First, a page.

Recent online conversations that I have had have turned to the topic of divination and have inspired me to share my thoughts on my favorite form of that art with my readers here. Whilst I have used every kind of divinatory technique over the years it is the Tarot that remains the most reliable and which is the first method that I will resort to when I wish to answer those difficult questions in life. It would seem that Tarot, in one of its many forms, is still the most popular and accessible methods of divining with most magicians and even amongst witches.
I thought that the best place to start is with the description and meaning of the most important suit of the Tarot deck the Trumps, also often called Keys or Atu. With the wide variety of decks available it would have been easy to be tempted to display the most artistic forms of each of the cards but because the traditional Rider-Waite deck is still the highest selling set of Tarot cards I have decided to stick with those images. I begin today with the first card in the suit of Trumps, 0 The Fool. I will endeavor to describe the remaining 21 cards in the coming weeks.
0 The Fool
The first of the Tarot Trumps is the Fool. It is an image of a harlequin or jack in the green dancing on the edge of a precipice whilst a dog nips at his heels. The Fool carries a staff, usually concealed as a pole with a knapsack tied to it, indicating that the nature of the card is uncaring of material matters whilst the path along the edge of the cliff indicates that his focus is at the fringe of the physical universe where it meets the abyss of the spiritual. The dog indicates the dangers of the material world that threaten The Fool yet his indifference belies their true irrelevance to him.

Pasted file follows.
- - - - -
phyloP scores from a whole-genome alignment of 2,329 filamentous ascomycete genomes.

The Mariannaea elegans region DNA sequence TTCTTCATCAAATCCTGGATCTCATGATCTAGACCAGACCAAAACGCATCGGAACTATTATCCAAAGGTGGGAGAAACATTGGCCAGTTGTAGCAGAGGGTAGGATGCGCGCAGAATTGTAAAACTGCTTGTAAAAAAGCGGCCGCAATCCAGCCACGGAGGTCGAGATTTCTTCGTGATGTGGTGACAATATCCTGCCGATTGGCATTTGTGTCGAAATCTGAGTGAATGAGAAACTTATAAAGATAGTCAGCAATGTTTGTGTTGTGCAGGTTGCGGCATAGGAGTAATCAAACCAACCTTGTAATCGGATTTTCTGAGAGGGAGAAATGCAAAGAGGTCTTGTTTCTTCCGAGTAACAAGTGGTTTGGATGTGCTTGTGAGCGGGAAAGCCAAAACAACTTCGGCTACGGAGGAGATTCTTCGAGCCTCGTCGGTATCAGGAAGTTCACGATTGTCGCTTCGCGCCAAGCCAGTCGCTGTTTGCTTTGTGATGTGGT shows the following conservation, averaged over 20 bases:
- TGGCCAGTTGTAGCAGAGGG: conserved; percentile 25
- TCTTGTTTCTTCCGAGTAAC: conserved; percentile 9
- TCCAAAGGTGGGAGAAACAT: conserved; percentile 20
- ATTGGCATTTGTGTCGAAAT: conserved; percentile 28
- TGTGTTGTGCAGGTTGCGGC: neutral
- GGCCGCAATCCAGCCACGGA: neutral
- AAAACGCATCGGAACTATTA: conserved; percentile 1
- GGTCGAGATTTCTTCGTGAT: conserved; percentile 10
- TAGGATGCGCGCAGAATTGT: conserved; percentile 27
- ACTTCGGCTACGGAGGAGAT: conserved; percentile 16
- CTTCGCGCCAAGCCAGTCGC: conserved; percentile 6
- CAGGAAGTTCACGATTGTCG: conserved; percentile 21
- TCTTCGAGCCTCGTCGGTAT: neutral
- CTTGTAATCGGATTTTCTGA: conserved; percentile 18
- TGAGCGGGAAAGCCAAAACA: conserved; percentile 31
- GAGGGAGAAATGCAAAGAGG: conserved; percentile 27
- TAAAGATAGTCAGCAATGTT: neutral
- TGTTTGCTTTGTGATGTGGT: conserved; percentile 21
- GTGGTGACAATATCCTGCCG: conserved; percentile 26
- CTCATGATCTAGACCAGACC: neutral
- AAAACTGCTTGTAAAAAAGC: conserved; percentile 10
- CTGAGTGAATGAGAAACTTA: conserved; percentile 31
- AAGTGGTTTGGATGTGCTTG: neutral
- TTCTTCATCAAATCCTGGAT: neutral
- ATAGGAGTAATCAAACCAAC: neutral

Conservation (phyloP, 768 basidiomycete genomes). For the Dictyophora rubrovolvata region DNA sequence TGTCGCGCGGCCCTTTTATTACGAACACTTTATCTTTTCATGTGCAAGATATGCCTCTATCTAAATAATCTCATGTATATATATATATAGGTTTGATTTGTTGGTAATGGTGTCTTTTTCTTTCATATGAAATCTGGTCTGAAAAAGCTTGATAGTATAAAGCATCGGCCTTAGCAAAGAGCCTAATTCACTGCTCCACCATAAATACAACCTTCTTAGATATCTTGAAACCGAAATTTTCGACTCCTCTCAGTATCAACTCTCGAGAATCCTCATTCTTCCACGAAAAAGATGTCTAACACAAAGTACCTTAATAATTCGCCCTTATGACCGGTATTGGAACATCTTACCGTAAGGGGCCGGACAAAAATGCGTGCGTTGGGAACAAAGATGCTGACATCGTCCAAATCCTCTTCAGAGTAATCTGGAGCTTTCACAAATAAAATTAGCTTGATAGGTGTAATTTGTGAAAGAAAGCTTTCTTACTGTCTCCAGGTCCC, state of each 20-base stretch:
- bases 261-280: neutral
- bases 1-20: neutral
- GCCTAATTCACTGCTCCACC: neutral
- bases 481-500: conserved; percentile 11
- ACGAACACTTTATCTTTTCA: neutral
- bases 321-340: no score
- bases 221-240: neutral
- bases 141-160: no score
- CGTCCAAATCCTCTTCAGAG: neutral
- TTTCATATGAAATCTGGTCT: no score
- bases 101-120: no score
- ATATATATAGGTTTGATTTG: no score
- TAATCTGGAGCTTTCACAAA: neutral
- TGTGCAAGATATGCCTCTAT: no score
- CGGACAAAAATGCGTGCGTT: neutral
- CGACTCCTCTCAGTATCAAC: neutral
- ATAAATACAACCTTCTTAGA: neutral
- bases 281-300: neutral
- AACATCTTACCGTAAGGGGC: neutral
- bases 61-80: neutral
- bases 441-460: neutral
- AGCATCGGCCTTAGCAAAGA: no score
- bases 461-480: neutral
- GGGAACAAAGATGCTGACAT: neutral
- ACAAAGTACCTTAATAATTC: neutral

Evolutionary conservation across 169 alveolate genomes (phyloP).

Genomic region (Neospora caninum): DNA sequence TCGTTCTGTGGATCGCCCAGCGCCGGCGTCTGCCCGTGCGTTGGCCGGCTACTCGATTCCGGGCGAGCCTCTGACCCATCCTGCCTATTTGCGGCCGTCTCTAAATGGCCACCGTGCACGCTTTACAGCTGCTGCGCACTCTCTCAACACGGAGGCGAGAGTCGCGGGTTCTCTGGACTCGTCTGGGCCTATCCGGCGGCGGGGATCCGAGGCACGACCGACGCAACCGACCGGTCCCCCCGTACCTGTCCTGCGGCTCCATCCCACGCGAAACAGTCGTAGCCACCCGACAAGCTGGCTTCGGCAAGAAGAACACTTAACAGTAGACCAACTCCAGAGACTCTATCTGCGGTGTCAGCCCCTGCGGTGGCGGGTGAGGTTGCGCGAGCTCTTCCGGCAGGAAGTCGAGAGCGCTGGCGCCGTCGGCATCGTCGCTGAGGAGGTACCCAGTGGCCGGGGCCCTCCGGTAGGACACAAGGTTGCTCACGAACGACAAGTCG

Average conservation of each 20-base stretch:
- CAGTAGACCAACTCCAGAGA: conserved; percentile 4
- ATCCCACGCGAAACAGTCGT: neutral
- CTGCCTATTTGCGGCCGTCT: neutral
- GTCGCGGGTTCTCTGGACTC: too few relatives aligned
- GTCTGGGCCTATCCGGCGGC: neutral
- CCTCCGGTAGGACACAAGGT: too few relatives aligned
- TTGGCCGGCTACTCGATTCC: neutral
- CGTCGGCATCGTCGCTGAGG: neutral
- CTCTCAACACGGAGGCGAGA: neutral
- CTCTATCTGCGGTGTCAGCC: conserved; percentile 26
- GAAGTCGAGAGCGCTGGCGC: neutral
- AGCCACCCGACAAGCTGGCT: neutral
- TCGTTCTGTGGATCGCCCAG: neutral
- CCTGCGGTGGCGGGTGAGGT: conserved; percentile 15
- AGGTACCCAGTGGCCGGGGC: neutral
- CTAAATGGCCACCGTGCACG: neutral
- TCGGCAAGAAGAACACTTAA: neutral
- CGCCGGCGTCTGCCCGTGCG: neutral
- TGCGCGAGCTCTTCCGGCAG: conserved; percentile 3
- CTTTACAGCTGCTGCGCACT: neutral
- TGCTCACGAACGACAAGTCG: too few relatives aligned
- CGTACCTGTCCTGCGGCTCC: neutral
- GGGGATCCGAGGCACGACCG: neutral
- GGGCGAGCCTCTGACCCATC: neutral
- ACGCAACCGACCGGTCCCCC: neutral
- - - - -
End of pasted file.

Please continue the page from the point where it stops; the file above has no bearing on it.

The Fool is attributed to the path of Aleph on the Tree of Life which joins Kether (1) with Chokmah (2) thus it represents the initial movement from perfect unity towards material imperfection and so it correlates to the beginning of the creative process connecting the Fool to the green man of spring, the redeemer who brings life and light back to the world after the cold and dark of winter. This initial movement from Kether is as yet inarticulate and without design and so The Fool has an innocence that is often mistaken for folly. It is that purity that protects the Fool from any harm as his actions are all without the lust of a result and therefore expressions of his True Will.
Well dignified The Fool indicates inspiration, enlightenment, renewal and innocence. When connected to material affairs it signifies folly, stupidity, waste, indulgence or, at best, mere playfulness. When poorly dignified by the surrounding cards The Fool presages madness, carelessness, self obsession, or even self destruction. In purely spiritual questions The Fool is nearly always a sign of inspiration.